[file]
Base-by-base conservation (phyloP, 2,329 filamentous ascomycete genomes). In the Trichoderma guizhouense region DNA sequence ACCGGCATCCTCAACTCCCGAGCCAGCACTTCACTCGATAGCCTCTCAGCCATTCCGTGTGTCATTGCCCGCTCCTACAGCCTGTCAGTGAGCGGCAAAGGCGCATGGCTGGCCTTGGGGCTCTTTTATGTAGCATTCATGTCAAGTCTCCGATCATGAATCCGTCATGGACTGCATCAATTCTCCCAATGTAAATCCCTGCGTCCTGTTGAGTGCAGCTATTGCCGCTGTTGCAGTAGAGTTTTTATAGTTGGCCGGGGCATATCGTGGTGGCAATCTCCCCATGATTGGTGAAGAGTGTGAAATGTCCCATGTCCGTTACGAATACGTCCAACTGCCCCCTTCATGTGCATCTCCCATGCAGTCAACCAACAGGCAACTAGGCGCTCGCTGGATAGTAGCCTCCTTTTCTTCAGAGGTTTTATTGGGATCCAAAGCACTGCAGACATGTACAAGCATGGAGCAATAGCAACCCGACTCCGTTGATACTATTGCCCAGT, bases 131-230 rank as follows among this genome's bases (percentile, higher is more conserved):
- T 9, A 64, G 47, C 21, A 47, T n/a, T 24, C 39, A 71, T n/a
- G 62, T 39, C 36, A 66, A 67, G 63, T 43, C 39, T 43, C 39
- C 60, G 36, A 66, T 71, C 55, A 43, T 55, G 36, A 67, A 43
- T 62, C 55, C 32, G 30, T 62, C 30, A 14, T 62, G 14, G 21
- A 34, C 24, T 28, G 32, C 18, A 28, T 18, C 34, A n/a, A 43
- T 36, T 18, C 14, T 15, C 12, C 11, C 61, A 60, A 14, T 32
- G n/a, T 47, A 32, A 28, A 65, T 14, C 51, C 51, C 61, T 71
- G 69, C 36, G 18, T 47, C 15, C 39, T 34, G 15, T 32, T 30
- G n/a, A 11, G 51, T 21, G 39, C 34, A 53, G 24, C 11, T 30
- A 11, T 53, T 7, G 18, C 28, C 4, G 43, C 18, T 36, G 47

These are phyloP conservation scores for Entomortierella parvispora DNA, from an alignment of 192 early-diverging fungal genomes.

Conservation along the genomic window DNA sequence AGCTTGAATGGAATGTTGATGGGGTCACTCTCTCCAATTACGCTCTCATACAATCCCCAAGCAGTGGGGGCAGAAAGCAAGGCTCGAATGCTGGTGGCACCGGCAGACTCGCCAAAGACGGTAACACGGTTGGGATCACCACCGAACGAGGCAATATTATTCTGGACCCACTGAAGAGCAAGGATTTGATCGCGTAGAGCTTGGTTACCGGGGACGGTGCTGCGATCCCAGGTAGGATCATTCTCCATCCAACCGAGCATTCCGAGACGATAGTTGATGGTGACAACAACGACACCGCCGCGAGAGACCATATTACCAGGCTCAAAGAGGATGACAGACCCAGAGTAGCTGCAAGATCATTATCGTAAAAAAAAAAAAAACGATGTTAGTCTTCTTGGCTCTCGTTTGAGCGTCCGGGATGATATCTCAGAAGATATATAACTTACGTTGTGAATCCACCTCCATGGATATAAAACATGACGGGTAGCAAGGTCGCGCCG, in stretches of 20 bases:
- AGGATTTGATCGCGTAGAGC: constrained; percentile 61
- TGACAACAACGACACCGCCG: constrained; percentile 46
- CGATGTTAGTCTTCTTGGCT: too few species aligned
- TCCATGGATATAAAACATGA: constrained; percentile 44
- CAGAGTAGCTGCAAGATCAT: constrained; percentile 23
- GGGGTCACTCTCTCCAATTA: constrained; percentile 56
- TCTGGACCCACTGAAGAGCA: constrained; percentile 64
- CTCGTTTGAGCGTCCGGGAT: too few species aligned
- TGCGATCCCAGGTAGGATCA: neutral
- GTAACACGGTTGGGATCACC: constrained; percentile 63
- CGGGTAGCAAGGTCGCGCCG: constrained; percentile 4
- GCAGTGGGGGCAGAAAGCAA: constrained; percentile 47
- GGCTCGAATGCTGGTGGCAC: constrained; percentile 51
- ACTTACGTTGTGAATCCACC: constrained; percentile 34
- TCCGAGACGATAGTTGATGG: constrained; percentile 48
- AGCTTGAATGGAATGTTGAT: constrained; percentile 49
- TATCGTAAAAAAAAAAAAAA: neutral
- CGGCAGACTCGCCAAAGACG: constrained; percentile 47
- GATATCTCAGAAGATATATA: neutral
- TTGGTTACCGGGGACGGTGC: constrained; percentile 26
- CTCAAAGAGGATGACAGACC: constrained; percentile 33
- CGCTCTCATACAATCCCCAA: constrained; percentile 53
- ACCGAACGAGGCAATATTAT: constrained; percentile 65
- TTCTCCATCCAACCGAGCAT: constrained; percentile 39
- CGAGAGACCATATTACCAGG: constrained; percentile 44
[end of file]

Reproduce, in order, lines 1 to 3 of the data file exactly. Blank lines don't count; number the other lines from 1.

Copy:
Base-by-base conservation (phyloP, 2,329 filamentous ascomycete genomes). In the Trichoderma guizhouense region DNA sequence ACCGGCATCCTCAACTCCCGAGCCAGCACTTCACTCGATAGCCTCTCAGCCATTCCGTGTGTCATTGCCCGCTCCTACAGCCTGTCAGTGAGCGGCAAAGGCGCATGGCTGGCCTTGGGGCTCTTTTATGTAGCATTCATGTCAAGTCTCCGATCATGAATCCGTCATGGACTGCATCAATTCTCCCAATGTAAATCCCTGCGTCCTGTTGAGTGCAGCTATTGCCGCTGTTGCAGTAGAGTTTTTATAGTTGGCCGGGGCATATCGTGGTGGCAATCTCCCCATGATTGGTGAAGAGTGTGAAATGTCCCATGTCCGTTACGAATACGTCCAACTGCCCCCTTCATGTGCATCTCCCATGCAGTCAACCAACAGGCAACTAGGCGCTCGCTGGATAGTAGCCTCCTTTTCTTCAGAGGTTTTATTGGGATCCAAAGCACTGCAGACATGTACAAGCATGGAGCAATAGCAACCCGACTCCGTTGATACTATTGCCCAGT, bases 131-230 rank as follows among this genome's bases (percentile, higher is more conserved):
- T 9, A 64, G 47, C 21, A 47, T n/a, T 24, C 39, A 71, T n/a
- G 62, T 39, C 36, A 66, A 67, G 63, T 43, C 39, T 43, C 39